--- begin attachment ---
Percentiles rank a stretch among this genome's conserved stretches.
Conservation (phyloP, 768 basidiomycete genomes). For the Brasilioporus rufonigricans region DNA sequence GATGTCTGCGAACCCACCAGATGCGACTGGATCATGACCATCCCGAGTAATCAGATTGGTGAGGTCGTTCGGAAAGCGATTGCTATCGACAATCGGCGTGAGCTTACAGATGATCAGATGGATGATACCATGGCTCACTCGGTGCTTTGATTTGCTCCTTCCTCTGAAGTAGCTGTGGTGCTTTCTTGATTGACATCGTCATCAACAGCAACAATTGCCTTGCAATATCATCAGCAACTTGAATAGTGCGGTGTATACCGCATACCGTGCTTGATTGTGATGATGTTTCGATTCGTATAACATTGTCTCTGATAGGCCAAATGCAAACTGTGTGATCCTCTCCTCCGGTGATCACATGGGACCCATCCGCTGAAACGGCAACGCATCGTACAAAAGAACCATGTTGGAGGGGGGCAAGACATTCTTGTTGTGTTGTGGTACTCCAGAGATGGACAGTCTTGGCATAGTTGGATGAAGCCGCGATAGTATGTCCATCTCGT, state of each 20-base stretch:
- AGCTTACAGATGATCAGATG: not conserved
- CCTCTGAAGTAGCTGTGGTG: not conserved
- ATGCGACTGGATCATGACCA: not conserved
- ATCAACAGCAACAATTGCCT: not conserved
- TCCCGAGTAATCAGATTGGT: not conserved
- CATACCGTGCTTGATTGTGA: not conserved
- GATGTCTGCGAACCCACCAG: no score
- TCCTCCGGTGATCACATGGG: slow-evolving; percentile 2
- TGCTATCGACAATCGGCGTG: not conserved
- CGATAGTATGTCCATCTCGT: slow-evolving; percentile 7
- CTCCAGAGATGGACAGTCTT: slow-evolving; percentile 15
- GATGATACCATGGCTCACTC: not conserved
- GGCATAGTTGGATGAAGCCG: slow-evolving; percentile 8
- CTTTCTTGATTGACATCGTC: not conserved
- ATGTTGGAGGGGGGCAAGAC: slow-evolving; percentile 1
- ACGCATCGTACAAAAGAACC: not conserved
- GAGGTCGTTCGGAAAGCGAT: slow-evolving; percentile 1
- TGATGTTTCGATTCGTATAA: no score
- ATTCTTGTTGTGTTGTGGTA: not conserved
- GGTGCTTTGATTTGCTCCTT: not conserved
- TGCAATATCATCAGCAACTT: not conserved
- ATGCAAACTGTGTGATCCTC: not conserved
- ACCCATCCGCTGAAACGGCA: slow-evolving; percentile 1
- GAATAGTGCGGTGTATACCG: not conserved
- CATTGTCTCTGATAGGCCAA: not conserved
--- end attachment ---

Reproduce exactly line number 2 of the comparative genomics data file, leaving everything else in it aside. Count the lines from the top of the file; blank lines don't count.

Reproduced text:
Conservation (phyloP, 768 basidiomycete genomes). For the Brasilioporus rufonigricans region DNA sequence GATGTCTGCGAACCCACCAGATGCGACTGGATCATGACCATCCCGAGTAATCAGATTGGTGAGGTCGTTCGGAAAGCGATTGCTATCGACAATCGGCGTGAGCTTACAGATGATCAGATGGATGATACCATGGCTCACTCGGTGCTTTGATTTGCTCCTTCCTCTGAAGTAGCTGTGGTGCTTTCTTGATTGACATCGTCATCAACAGCAACAATTGCCTTGCAATATCATCAGCAACTTGAATAGTGCGGTGTATACCGCATACCGTGCTTGATTGTGATGATGTTTCGATTCGTATAACATTGTCTCTGATAGGCCAAATGCAAACTGTGTGATCCTCTCCTCCGGTGATCACATGGGACCCATCCGCTGAAACGGCAACGCATCGTACAAAAGAACCATGTTGGAGGGGGGCAAGACATTCTTGTTGTGTTGTGGTACTCCAGAGATGGACAGTCTTGGCATAGTTGGATGAAGCCGCGATAGTATGTCCATCTCGT, state of each 20-base stretch: